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Crop Agriculture

Normalized Difference Drought Index (NDDI)

Related page:  Crop Water Content Mapping   Live Fuel Moisture Content 

Free Landsat imagery can be used along with free GIS software (or other GIS Software, such as ArcGIS) to map drought characteristics. Gu et al (2007) developed the Normalized Difference Drought Index (NDDI) which can be used (as can the Normalized Difference Water Index [NDWI], solely) to assess drought, and is written as:

Where, NDVI = ([NIR - red] / [NIR + red]) and NDWI = ([NIR - SWIR] / [NIR + SWIR]); NIR = near infrared and SWIR = short wave infrared

Also see Bajgain et al (2015) for more satellite drought assessment information and the following website (outside page) for NDDI information:

Images transition every 4 seconds (or click arrows or dots); description appears below graphic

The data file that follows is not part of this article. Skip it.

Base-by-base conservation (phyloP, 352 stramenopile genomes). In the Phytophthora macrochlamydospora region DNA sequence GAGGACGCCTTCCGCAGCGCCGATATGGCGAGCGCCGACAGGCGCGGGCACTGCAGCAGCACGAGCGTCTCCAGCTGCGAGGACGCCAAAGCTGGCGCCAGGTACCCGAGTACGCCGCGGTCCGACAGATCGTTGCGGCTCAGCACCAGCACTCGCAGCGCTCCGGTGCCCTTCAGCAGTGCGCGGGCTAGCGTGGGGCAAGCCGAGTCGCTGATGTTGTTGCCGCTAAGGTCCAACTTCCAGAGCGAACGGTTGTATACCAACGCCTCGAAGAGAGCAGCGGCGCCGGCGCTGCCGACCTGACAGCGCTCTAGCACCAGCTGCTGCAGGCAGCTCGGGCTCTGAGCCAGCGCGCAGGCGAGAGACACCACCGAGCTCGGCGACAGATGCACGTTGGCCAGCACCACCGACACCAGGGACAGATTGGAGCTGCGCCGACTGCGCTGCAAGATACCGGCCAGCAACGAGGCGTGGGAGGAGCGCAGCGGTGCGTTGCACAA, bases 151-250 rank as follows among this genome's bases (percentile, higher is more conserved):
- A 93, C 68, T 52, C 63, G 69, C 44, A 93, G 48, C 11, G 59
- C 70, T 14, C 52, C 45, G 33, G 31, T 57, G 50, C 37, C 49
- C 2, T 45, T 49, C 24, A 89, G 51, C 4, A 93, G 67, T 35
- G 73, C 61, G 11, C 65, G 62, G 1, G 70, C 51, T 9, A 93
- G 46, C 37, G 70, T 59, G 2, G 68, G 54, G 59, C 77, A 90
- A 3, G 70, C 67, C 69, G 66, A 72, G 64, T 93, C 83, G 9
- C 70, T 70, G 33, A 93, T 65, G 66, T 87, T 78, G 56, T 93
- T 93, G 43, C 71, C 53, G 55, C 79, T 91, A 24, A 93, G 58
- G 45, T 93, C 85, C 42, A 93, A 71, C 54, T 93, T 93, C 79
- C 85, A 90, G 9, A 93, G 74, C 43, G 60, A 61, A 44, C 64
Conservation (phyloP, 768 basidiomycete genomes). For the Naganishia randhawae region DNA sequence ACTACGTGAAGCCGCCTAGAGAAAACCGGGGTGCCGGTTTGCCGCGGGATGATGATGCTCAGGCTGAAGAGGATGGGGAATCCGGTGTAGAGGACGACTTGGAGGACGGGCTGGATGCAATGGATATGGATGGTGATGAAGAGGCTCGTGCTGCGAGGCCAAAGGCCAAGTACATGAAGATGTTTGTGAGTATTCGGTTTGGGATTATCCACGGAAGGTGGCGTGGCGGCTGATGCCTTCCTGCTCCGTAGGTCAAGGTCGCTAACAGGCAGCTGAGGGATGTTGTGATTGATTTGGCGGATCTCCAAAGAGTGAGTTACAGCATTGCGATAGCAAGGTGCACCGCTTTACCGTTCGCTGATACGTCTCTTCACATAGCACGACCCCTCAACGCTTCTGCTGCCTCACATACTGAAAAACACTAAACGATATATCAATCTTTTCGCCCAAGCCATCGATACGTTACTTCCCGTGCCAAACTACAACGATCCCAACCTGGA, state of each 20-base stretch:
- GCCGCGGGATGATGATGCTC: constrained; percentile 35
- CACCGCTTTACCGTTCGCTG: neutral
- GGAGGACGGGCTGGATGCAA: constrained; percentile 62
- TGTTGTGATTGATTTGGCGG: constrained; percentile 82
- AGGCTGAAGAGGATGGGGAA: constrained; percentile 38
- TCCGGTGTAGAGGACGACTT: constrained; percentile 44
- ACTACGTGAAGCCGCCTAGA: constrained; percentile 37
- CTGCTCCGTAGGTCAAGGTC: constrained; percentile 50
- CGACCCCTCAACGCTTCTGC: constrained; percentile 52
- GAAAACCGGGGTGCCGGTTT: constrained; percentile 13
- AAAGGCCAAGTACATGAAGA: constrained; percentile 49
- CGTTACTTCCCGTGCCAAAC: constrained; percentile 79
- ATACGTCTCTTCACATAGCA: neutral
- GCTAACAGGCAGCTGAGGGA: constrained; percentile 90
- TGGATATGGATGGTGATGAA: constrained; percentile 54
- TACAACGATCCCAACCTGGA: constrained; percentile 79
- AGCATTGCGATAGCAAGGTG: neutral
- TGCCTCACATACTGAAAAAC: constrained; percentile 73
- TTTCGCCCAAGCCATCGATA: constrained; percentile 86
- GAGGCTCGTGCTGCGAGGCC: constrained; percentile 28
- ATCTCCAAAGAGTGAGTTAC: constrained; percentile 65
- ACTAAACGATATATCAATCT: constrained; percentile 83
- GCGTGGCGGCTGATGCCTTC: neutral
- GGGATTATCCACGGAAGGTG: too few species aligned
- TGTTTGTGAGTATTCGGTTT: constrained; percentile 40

Symbology for above graphics: all slides except NDDI are symbolized continuously from ± 2 standard deviations from the mean; NDDI is classification based mainly on Gu at al. (2007).

Gu et al. (2007) and Renza et al. (2010) found NDDI to be a superior drought indicator when compared to other indices (see articles below). Graphics below are of an area with agriculture and fire-prone mountains in central Washington state, USA. 

The index is relatively new and was initially applied to grassland of the central Great Plains in the United States by Gu et al. (2007) using MODIS; they found MODIS-based NDDI is a superior indicator of drought than solely NDVI, NDWI, or by applying the difference between NDVI and NDWI. Renza et al. (2010) applied the index using Landsat in Spain for different vegetation and had favorable results compared to other indices when sensing drought condition, including solely NDVI or NDWI (as was also the case with Gu et al.). (See links to articles below.) NDDI takes advantage of the fact NDVI senses plant matter and NDWI senses plant moisture. 



Gu et. al. 2007. A five-year analysis of MODIS NDVI and NDWI for grassland drought assessment over the central Great Plains of the United States (pdf)

Renza et al.  2010.  Drought estimation maps by means of multidate Landsat fused images (pdf)